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the Complete Review
the complete review - fiction


Hunting Season

Andrea Camilleri

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To purchase Hunting Season

Title: Hunting Season
Author: Andrea Camilleri
Genre: Novel
Written: 1992 (Eng. 2014)
Length: 148 pages
Original in: Italian
Availability: Hunting Season - US
Hunting Season - UK
Hunting Season - Canada
Hunting Season - India
La saison de la chasse - France
Jagdsaison - Deutschland
La stagione della caccia - Italia
La temporada de caza - España
  • Italian title: La stagione della caccia
  • Translated by Stephen Sartarelli

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Our Assessment:

B : somewhat awkwardly plotted/paced, but fairly amusing

See our review for fuller assessment.

Review Summaries
Source Rating Date Reviewer
Publishers Weekly . 24/2/2014 .
Wall Street Journal . 21/3/2014 Tom Nolan

  From the Reviews:
  • "(T)his bawdy little gem from the author of the Inspector Montalbano series shares a theme with the Alex Guinness movie classic Kind Hearts and Coronets and possesses a wit that Boccaccio would have appreciated." - Publishers Weekly

  • "(R)ibald, grotesque, entertaining and every so often moving" - Tom Nolan, Wall Street Journal

Please note that these ratings solely represent the complete review's biased interpretation and subjective opinion of the actual reviews and do not claim to accurately reflect or represent the views of the reviewers. Similarly the illustrative quotes chosen here are merely those the complete review subjectively believes represent the tenor and judgment of the review as a whole. We acknowledge (and remind and warn you) that they may, in fact, be entirely unrepresentative of the actual reviews by any other measure.

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The complete review's Review:

       Hunting Season is a novel Andrea Camilleri wrote before he began his incredibly successful Inspector Montalbano-series, and it was his first major success (though apparently not successful enough for any US/UK publisher to publish it in translation for over two decades ...). A stand-alone set in the late-nineteenth century, it is, however, also set in Montalbano-territory, in the fictional Sicilian port town of Vigàta.
       The novel begins in 1880, with the return of Alfonso "Fofò" La Matina to Vigàta. His arrival is shrouded in some mystery, as he travels under an assumed name and doesn't reveal his identity immediately, but soon enough he has set up shop as a pharmacist and admits to being Fofò, the son of the murdered Santo La Matina ("who had a magic garden in a secret place"). Apparently he was worried that those who murdered his father many years earlier might also still have it in for him -- but that turns out not to be an issue. Still, unnatural and unusual deaths soon start cropping up at regular (and far too frequent) intervals.
       The deaths all occur in and around the family of the very wealthy Marchese Don Filippo, beginning with that of his father and soon followed by that of his son. Don Filippo also has a daughter, Antonietta ('Ntontò), who is saving herself for an appropriate husband. With his wife, Donna Matilde, losing her mind after the death of their son, Don Filippo strays elsewhere -- and hopes to sire another son (illegitimately, but then to be legitimized through adoption).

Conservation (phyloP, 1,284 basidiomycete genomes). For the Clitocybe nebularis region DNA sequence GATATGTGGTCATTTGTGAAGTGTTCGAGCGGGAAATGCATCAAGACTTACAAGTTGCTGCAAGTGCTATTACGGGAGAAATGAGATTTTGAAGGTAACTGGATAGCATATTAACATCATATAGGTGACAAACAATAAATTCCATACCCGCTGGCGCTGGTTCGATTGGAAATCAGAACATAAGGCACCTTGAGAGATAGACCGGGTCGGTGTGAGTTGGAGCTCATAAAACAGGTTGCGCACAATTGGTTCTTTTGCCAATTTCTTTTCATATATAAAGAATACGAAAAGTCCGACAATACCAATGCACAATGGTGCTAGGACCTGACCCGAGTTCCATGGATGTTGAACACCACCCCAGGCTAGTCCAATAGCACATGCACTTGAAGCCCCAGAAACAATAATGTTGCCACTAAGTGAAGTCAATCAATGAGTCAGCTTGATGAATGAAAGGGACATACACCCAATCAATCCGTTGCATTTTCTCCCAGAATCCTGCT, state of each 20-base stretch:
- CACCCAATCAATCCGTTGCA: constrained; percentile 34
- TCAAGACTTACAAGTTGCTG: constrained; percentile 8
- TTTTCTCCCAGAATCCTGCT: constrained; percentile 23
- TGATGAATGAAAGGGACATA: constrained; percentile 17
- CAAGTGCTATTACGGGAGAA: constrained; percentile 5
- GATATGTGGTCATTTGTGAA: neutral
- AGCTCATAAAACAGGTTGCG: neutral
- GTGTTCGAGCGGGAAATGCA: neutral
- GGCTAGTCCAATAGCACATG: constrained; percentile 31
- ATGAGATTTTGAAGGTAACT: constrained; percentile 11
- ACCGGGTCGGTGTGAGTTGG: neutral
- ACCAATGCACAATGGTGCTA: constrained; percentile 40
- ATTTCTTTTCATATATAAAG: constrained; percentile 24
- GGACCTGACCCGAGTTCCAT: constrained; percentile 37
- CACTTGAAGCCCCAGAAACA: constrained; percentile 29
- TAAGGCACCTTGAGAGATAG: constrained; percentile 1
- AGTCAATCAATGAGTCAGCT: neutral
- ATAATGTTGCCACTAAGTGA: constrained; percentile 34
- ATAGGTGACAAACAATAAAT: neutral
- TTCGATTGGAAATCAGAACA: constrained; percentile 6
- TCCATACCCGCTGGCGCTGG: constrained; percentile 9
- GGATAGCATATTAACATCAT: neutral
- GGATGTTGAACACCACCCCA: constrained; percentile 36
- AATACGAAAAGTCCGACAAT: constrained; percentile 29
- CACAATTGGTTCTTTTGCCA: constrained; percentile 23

Trusted Fofò occasionally dispenses advice (and remedies) but on the whole remains rather aloof -- unlike many of the locals, who seem to like nothing more than to meddle. Much of the appeal of the novel is in the strong characters and their clashes -- especially the ones with a no-nonsense attitude trying to deal with all the local nonsense. Meanwhile, the clergy still plays a significant role, but not everyone is on board with their program. Wealthy relatives from America also help stir things up (and try to straighten things out -- with mixed (and inevitably deadly) results).
       People take matters into their own hands -- moving a body so as (to try) not to arouse suspicion, or seducing someone are par for the course -- but even the best intentions often go awry. It almost seems as if the family around 'Ntontò were cursed -- though given their different characters (and willfulness) it's hard to pinpoint what exactly might be behind it all. It turns out there is method behind all the madness -- even a neat sense of order to the deaths -- but Camilleri obscures it a bit too much -- and has too much fun with the idiosyncrasies and outlandish behavior of his large cast of characters -- for the novel to really work as a murder mystery.
       Hunting Season is quite good fun, and various scenes, episodes, and confrontations are amusing and well-conceived. The whole is a bit of a mess, shifting focus far too often (with a feeling that Camilleri is not so much leading readers on as he is leading them astray), and while the resolution is satisfying enough it doesn't follow quite as neatly from the story as it could; it almost feels like another ending could just as easily be substituted for it.
       A bit too muddled, but certainly enjoyable enough.

- M.A.Orthofer, 2 March 2014

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Hunting Season: Reviews: Other books of interest under review:

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About the Author:

       Popular Italian author Andrea Camilleri was born in 1925.

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© 2014 the complete review

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